She, and they, were real enough for me.

Center: beaded bag
Upper left: fichu (collar)
Next to the beaded bag: spillikins
Lower right corner: lace cap
Center: letters from a word game like those used by Frank Churchill and Jane Fairfax in  Emma. I think they came from the box of game pieces on the right.

 An ebony fan and a grooming kit.

Me holding Jane Austen's cap. Those of you who have read A Buss from Lafayette know that such a mob cap figured in my story.

Just for good measure, here is a picture of me standing on "Granny's Teeth" on the Lyme Regis Cobb. These precarious stairs down from the Upper Cobb to the Lower Cobb might have been the ones where Louisa Musgrove fell and ended up with a severe concussion.

[Captain Wentworth] advised her against it, thought the jar too great; but no, he reasoned and talked in vain, she smiled and said, "I am determined I will:" he put out his hands; she was too precipitate by half a second, she fell on the pavement on the Lower Cobb, and was taken up lifeless!

Wednesday, July 20, 2016

An indirect buss (kiss) from Lafayette Television Interview Part 2

Here I am talking (again) about how I got the idea for A Buss from Lafayette and a buss (kiss) on the cheek from someone whose great-grandmother had been kissed by Lafayette in 1824!

If this video does not show up on your mobile device, you can watch it here instead!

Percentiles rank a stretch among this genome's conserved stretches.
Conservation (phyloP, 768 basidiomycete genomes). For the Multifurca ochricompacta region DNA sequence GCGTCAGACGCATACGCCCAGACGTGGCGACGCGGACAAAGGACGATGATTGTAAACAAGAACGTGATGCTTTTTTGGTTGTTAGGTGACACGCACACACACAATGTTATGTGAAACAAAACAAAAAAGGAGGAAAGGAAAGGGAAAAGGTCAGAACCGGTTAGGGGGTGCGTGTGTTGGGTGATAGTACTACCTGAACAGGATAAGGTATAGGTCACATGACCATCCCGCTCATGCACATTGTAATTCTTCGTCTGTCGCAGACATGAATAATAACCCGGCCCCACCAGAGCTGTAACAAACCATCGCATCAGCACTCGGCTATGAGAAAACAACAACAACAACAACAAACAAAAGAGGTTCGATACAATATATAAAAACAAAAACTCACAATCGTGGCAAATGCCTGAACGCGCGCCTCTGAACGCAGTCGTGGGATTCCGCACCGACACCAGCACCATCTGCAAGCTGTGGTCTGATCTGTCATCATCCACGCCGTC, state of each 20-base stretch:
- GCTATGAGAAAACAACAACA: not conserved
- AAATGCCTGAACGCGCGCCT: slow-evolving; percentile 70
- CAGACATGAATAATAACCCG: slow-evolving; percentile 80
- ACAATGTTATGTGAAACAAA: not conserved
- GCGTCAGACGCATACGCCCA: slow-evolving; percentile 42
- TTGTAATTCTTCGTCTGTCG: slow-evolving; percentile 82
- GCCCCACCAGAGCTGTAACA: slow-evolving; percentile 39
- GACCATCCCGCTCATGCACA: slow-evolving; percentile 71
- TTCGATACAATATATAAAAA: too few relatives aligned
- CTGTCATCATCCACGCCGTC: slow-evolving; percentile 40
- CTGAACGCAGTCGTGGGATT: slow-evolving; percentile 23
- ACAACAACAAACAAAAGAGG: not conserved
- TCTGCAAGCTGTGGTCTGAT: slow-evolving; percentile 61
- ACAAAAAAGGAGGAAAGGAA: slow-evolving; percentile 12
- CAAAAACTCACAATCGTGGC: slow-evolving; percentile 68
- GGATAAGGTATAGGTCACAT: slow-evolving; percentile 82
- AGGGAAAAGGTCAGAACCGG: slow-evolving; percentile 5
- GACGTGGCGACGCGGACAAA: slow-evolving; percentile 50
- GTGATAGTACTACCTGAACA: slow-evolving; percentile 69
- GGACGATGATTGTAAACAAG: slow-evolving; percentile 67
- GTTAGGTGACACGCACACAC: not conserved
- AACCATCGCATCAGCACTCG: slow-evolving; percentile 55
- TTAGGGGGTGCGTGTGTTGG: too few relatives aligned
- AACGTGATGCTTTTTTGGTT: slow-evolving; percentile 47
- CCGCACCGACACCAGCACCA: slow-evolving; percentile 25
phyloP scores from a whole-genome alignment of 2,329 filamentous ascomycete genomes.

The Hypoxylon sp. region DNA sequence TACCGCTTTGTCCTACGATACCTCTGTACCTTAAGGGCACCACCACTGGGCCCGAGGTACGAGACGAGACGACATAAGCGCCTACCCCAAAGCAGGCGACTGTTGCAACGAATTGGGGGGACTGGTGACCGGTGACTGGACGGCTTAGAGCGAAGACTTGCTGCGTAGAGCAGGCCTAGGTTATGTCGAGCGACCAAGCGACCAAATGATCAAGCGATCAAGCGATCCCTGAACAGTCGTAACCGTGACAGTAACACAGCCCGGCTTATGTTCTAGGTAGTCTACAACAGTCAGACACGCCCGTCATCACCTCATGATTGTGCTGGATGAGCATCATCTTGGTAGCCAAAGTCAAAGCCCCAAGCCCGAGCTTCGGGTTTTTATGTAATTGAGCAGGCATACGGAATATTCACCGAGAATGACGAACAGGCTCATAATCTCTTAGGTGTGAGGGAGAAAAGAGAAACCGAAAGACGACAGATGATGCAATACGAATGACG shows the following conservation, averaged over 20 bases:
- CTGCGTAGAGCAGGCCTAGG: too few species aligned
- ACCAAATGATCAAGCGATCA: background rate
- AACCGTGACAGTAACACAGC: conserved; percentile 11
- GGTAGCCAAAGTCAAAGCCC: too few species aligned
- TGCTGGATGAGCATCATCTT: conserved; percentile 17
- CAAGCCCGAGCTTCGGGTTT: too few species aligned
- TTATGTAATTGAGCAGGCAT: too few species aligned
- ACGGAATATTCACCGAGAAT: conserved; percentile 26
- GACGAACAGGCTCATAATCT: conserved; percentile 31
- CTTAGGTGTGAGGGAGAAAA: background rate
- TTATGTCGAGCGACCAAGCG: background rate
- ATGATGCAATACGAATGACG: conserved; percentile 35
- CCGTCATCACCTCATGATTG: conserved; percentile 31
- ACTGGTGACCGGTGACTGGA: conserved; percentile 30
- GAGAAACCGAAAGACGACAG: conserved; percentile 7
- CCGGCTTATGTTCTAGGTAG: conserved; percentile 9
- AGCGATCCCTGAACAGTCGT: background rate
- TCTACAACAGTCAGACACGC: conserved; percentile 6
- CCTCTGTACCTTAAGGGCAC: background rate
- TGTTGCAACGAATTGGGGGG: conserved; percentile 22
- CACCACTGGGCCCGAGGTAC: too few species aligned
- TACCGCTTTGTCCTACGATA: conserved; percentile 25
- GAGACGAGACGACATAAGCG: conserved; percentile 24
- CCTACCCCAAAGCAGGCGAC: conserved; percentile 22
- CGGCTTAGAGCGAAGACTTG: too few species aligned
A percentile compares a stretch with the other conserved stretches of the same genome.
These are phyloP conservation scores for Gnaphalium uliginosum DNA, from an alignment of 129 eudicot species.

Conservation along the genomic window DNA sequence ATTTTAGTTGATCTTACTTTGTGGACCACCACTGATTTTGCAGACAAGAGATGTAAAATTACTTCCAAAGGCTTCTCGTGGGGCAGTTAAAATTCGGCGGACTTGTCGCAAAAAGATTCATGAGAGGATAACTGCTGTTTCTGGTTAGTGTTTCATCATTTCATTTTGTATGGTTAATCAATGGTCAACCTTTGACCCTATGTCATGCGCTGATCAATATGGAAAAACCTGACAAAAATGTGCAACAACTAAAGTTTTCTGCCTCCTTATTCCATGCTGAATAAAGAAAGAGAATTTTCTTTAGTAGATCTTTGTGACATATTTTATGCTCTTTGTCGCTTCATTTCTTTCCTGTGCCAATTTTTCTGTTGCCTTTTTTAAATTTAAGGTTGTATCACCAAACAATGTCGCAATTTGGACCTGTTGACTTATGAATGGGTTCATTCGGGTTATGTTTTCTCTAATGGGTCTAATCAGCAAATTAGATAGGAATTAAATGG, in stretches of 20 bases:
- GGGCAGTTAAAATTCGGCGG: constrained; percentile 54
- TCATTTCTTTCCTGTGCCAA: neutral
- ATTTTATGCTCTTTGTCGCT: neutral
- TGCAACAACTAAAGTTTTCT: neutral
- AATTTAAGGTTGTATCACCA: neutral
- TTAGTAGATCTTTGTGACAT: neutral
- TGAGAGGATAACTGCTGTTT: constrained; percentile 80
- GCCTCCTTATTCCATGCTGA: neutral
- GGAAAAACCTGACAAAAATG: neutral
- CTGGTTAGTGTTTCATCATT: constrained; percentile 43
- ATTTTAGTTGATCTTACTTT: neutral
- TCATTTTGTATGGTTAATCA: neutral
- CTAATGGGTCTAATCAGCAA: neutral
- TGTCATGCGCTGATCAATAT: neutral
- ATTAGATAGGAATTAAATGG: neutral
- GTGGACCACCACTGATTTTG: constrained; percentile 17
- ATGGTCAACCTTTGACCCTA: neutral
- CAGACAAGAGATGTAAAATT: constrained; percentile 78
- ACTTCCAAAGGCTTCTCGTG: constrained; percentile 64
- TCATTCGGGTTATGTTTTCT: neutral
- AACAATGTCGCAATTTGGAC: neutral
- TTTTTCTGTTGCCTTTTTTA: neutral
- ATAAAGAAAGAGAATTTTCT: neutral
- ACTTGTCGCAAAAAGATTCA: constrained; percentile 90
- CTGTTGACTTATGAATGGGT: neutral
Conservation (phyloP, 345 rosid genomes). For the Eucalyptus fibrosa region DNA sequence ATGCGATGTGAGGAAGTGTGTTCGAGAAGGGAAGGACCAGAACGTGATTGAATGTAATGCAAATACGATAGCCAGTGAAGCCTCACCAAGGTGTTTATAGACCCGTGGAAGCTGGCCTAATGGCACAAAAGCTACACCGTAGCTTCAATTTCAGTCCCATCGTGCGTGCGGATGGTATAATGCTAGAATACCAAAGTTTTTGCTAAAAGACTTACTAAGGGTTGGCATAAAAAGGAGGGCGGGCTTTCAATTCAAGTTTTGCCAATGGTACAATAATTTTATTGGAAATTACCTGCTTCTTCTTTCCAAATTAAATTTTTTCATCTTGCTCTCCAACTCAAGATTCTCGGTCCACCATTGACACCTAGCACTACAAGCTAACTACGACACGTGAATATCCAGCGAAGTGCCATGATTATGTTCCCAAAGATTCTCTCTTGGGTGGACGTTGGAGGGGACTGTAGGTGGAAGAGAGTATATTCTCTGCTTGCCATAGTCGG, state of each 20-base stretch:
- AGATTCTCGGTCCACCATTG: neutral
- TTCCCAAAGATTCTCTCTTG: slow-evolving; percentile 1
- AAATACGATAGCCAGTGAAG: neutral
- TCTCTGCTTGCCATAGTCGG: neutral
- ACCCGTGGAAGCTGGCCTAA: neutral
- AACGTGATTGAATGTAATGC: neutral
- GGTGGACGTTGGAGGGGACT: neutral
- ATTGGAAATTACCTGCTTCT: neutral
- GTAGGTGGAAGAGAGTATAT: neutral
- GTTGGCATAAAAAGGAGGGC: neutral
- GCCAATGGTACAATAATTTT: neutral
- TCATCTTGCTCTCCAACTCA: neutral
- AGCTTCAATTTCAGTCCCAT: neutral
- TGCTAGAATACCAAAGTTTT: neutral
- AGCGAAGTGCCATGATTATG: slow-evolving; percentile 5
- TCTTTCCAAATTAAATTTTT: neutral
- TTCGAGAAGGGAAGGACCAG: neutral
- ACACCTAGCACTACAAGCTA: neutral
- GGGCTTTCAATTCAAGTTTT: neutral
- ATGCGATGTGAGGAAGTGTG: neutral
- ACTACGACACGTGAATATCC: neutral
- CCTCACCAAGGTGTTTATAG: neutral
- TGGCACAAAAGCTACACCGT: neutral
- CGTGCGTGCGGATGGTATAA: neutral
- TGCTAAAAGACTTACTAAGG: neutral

Tuesday, July 19, 2016

I know "Tempus Fugit", but how shocking is THIS!

The 17th century house in Wethersfield, CT, that might have been the setting for The Witch of Blackbird Pond, one of my childhood favorites. My new story will be set in the same era, albeit in Massachusetts instead of Connecticut.

So I am starting to work on a new book for young readers, set in 1675 in the colony of Massachusetts. Its working title is "A Scalp on the Moon".  (I'll explain why later.)

I actually came up with the idea for this story a long time ago, did lots of research, took lots of notes, and wrote the first three chapters. Then, for a variety of reasons, I stopped working on it.

I knew it has been quite a few years since I did anything with Scalp, but when I found the box in which I'd stowed away what I'd done so far, I was in a for a genuine shock.

The date I found on the notes I had taken was (are you ready for this?) 1993!


Good grief.

Better get back to work before any more time fugits!

Monday, July 18, 2016

The value of historical fiction for kids: Television Interview Part 1